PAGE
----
Moths Eavan Boland
History • Moths are located all over the world • However, they are found most abundantly in regions such as Ireland due to high moisture levels
Vocabulary • Fuchsia( line 14) • noun 1. aplantbelongingto the genus Fuchsia,of the eveningprimrosefamily, including many varieties cultivated for their handsomedrooping flowers. Also calledCaliforniafuchsia. a nonwoodyshrub,Zauschneriacalifornica,having large crimson flowers. • 2. a bright, purplish-redcolor. • Moths (Title, lines 4,9 • anyofnumerousinsectsofthe order Lepidoptera,generallydistinguishedfromthebutterflies by having featheryantennae and byhavingcrepuscularornocturnalhabits. • Facsimile (line 21) • Also called fax. Telecommunications. a. a methodor device fortransmittingdocuments,drawings,photographs, or the like, by means of radioortelephone for exact reproductionelsewhere. an image transmitted by such a method. • Perishing (19) • causing destruction,ruin,extremediscomfort,or death
Tonight the air smells of cut grass.Apples rust on the branches. Already summer isa place mislaid between expectation and memory.
This has been a summer of moths.Their moment of truth comes well after dark.Then they reveal themselves at our window --ledges and sills as a pinpoint. A glimmer.
The books I look up about them are full of legends:Ghost-swift moths with their dancing assemblies at dusk.Their courtship swarms. How some kinds may steer by the moon.
The moon is up. The back windows are wide open.Mid-July light fills the neighbourhood. I stand by the hedge.
Once again they are near the windowsill---fluttering past the fuchsia and the lavender,which is knee-high, and too blue to warn them
they will fall down without knowing howor why what they steered by became, suddenlywhat they crackled and burned around. They will perish---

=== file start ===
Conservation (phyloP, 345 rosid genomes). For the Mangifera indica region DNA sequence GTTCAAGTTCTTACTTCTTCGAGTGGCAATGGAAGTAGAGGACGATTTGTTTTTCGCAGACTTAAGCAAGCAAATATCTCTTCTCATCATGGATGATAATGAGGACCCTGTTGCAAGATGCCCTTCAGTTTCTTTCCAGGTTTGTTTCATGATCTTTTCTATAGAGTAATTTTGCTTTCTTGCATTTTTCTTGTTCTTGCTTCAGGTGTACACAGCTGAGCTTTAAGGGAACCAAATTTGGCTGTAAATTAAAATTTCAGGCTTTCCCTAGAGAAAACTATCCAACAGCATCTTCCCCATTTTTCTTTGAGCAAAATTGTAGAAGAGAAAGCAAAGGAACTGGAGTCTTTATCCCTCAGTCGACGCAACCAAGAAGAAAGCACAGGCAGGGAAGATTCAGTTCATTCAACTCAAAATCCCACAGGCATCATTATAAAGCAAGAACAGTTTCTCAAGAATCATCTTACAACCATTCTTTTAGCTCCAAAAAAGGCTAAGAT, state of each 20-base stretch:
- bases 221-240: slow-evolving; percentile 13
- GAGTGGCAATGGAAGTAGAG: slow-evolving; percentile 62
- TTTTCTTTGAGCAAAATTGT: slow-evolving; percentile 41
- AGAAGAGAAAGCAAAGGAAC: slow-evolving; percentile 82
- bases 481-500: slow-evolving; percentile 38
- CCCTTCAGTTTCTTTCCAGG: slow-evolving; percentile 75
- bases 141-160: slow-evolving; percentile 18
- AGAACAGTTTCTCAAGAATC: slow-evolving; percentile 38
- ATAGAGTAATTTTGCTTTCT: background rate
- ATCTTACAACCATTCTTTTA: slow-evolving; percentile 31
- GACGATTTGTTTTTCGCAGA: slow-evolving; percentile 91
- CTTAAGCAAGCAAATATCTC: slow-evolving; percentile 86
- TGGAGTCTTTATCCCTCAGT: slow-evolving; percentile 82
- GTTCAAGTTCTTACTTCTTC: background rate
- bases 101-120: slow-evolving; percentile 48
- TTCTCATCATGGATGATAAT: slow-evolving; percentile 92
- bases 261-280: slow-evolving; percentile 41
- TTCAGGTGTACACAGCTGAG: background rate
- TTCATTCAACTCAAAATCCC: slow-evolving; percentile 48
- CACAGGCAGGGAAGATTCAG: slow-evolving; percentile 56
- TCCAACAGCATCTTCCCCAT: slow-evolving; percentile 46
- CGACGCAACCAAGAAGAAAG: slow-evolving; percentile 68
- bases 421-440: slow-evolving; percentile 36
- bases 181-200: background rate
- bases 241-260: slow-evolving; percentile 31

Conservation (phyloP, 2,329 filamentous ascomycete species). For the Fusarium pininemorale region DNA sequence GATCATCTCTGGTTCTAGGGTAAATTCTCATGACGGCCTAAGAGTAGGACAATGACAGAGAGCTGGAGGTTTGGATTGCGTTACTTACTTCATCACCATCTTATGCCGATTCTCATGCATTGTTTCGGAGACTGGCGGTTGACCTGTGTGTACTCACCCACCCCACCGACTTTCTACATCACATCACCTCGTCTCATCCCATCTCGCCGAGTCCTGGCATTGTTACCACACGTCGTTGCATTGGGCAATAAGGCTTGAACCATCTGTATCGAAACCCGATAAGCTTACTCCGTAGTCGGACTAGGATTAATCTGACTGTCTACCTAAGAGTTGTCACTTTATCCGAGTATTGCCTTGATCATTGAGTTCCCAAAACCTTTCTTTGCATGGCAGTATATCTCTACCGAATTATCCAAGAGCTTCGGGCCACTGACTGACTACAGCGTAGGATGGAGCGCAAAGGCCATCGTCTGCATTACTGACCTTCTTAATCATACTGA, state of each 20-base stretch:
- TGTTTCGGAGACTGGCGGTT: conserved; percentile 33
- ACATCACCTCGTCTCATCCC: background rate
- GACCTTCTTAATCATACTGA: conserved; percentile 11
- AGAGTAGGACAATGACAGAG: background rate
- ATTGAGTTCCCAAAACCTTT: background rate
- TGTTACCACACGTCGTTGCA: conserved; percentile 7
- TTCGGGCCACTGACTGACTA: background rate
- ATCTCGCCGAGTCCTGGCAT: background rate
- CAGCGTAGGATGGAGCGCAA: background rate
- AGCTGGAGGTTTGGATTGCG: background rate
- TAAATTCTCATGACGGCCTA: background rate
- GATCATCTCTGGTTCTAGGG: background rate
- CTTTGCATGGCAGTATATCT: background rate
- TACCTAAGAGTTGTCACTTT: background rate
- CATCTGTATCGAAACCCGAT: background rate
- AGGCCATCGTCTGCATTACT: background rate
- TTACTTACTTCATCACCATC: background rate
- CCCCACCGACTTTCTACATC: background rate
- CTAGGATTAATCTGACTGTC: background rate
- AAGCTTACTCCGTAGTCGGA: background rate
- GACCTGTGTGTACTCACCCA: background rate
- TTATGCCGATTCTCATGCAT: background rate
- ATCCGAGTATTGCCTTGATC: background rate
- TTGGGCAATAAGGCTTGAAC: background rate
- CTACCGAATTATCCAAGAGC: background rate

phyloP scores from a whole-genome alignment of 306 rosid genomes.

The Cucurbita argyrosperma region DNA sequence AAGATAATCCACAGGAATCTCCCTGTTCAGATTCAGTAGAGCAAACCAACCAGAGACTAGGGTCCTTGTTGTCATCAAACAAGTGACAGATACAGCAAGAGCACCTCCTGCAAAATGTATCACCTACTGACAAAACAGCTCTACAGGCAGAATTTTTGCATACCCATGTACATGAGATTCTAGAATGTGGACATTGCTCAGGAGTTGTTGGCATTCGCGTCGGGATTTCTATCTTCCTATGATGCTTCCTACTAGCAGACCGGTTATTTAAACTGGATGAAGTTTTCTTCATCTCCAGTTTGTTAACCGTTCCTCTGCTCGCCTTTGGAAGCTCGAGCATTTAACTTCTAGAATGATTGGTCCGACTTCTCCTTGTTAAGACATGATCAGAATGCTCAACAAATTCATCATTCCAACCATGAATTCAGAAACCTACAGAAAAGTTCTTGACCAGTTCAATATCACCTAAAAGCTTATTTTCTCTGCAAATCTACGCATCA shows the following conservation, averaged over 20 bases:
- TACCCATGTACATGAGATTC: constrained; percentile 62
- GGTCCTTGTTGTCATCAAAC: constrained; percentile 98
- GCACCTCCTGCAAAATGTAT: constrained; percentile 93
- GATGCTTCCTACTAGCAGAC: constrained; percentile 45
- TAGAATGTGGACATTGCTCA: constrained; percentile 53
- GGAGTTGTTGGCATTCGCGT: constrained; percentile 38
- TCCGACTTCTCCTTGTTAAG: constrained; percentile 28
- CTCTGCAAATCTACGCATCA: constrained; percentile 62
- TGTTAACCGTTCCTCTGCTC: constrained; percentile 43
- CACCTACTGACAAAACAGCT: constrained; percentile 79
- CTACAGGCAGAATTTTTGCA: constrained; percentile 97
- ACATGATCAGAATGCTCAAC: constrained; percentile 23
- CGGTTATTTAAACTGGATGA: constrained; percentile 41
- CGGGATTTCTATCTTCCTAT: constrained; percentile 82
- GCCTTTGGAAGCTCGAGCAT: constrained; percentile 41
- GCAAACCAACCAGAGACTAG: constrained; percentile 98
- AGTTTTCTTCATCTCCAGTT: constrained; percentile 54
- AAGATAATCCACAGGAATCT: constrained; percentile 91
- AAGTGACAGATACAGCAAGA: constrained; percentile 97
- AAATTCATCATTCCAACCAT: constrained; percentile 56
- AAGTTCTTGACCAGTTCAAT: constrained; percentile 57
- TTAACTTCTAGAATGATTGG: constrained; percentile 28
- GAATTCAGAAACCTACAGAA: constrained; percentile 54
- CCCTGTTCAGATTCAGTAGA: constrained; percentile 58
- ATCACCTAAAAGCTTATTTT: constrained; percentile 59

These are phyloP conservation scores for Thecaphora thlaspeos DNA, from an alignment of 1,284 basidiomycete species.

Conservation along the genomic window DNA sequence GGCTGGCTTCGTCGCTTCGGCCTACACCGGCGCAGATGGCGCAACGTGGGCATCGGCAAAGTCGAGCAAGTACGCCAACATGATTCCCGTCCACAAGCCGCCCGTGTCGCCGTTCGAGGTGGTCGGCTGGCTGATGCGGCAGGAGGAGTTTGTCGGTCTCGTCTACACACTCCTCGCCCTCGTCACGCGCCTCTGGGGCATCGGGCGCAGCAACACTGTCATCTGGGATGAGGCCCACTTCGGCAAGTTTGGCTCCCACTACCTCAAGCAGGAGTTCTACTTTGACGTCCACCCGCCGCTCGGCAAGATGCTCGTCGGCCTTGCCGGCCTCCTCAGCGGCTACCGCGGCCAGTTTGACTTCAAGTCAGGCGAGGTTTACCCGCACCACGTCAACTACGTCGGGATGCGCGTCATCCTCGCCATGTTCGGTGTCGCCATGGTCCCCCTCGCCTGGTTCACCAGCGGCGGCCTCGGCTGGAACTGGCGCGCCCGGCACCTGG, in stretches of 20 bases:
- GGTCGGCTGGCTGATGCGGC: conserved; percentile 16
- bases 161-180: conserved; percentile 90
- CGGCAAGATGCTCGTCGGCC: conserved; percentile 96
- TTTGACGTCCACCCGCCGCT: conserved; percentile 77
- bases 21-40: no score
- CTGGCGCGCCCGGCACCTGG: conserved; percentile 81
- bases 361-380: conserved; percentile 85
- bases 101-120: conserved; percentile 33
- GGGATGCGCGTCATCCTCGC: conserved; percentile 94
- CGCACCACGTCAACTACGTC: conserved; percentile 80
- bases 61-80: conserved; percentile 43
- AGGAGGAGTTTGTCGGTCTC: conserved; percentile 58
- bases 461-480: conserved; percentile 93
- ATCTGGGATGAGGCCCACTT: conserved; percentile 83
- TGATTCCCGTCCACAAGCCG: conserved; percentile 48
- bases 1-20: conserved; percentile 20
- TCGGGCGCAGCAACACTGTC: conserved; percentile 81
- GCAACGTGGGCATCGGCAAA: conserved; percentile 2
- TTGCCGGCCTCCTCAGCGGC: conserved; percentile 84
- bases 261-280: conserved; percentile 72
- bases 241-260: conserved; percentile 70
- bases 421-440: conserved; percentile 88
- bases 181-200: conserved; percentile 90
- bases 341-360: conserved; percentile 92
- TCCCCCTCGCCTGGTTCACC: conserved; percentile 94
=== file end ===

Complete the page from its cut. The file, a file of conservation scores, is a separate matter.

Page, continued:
I am perishing -- on the edge and at the threshold ofthe moment all nature fears and tends toward:The stealing of the light. Ingenious facsimile.
And the kitchen bulb which beckons them makesmy child's shadow longer than my own.
Inarguables • Main topic is of Moths • At night • In summer • The Narrator has a child • Speaker is a adult / parent • Audience is everyone, especially people who can relate to this experience of moths in the summer • Structure • There are 9 stanzas • After the 6th stanza, the narrator goes from talking about moths to talking about themselves
Literary Features • Location • “between expectation and memory” • “at our window” • “near the windowsill” • Light • “a glimmer” • “light” • “kitchen bulb” • Night” • “tonight” • “after dark” • “moon” • “shadow” • Colors in Stanza 5 • “fuchsia” • “lavender” • “blue”
Arguables • Location • Changes in location represent time passing • Summer now gone • Light • The moths seek out light in the nighttime • The narrator is “perishing” but seeks the light in the dark time, finding it in their child • Night • The narrator is growing old or dying • Color in Stanza 5 • The only passage that refers to color • The colors are the beautiful things around the narrators life, distracting them from the coming old age/death • In the next stanza, the moths “fall” just like the narrator becomes too old or sick